putrescence


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putrescence

 [pu-tres´ens]
the condition of undergoing putrefaction. adj., adj putres´cent.
Miller-Keane Encyclopedia and Dictionary of Medicine, Nursing, and Allied Health, Seventh Edition. © 2003 by Saunders, an imprint of Elsevier, Inc. All rights reserved.

pu·tres·cence

(pyū-tres'ĕnts),
The state of putrefaction.
Farlex Partner Medical Dictionary © Farlex 2012

putrescence

(pyo͞o-trĕs′əns)
n.
1. A putrescent character or condition.
2. Putrid matter.
The American Heritage® Medical Dictionary Copyright © 2007, 2004 by Houghton Mifflin Company. Published by Houghton Mifflin Company. All rights reserved.

pu·tres·cence

(pyū-tres'ĕns)
The state of putrefaction.
Medical Dictionary for the Health Professions and Nursing © Farlex 2012
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The vultures gorged themselves at the tortoise, he said, then went to drink at the waterhole and shat such a putrescence that the cows wouldn't go near enough to drink.
Among his English friends, the art of Ingres was held in high esteem, while the work of the realists Courbet and Edouard Manet was lumped together indiscriminately and considered, in Dante Gabriel Rossetti's words, "Simple putrescence."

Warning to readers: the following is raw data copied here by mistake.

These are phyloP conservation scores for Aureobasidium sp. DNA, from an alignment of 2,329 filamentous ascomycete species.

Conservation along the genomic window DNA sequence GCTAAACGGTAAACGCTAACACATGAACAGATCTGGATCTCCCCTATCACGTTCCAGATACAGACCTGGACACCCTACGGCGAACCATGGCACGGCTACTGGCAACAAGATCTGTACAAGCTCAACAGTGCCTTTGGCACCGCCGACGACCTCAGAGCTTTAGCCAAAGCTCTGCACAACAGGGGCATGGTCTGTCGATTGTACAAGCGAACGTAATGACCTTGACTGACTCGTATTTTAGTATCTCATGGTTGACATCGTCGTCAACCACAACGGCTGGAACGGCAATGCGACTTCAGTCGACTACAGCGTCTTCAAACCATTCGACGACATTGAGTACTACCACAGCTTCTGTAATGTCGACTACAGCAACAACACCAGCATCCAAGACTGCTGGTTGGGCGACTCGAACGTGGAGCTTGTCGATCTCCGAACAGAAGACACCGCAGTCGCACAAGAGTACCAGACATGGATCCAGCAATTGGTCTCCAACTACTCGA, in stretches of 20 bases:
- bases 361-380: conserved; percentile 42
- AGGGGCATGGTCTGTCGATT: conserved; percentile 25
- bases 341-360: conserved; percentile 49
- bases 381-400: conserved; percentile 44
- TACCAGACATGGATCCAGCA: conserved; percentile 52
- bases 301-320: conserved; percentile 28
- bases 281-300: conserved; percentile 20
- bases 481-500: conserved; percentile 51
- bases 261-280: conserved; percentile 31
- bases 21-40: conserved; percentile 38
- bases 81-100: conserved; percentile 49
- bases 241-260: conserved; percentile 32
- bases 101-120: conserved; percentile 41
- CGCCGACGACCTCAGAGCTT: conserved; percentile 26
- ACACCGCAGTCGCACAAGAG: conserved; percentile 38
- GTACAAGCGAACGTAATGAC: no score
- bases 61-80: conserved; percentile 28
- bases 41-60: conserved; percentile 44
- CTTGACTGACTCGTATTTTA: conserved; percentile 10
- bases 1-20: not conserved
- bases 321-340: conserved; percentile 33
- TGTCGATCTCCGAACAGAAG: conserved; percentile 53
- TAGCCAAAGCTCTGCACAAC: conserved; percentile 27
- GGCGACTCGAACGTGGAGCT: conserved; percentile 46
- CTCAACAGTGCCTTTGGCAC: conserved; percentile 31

Like these blossoms, bright sores burst upon earth's ignorant flesh, at first sight everything is innocence--then it's itch, scratch, putrescence.
To his mother he was more concise: "The new French school is simple putrescence and decomposition" (November 12).
(14) For instance, the first tenement investigated in December 1869 is described as "damp and discolored from leakage" (MBSL I 1870, 165), and its privy as "a fetid abyss of stercoraceous putrescence" (165).
During the course of the novel, Vost muses on how the "interior life of the man" is both "a bed of stars" and a "pit of putrescence" (31), and his release at the end seeks to combine one into the other by transforming him into a passion artist.
A city that by the 1850s drained 260 tons of sewage into the river each day was alarmed to find waste piling up on exposed mud banks in ribbons of black putrescence. The water around the ribbons was yellow and gave off what was described as a urinous smell.
But here the classic profiles of water- and calla-lilies, decaying roots and all, are made eerily fragile and translucent: the organic is frozen into delicate, calligraphic messages of a sublimity that always threatens to slip into the horrible, into rot and putrescence.
This waxy mass, arising from putrescence, became its hated parent's most potent anodyne" (34).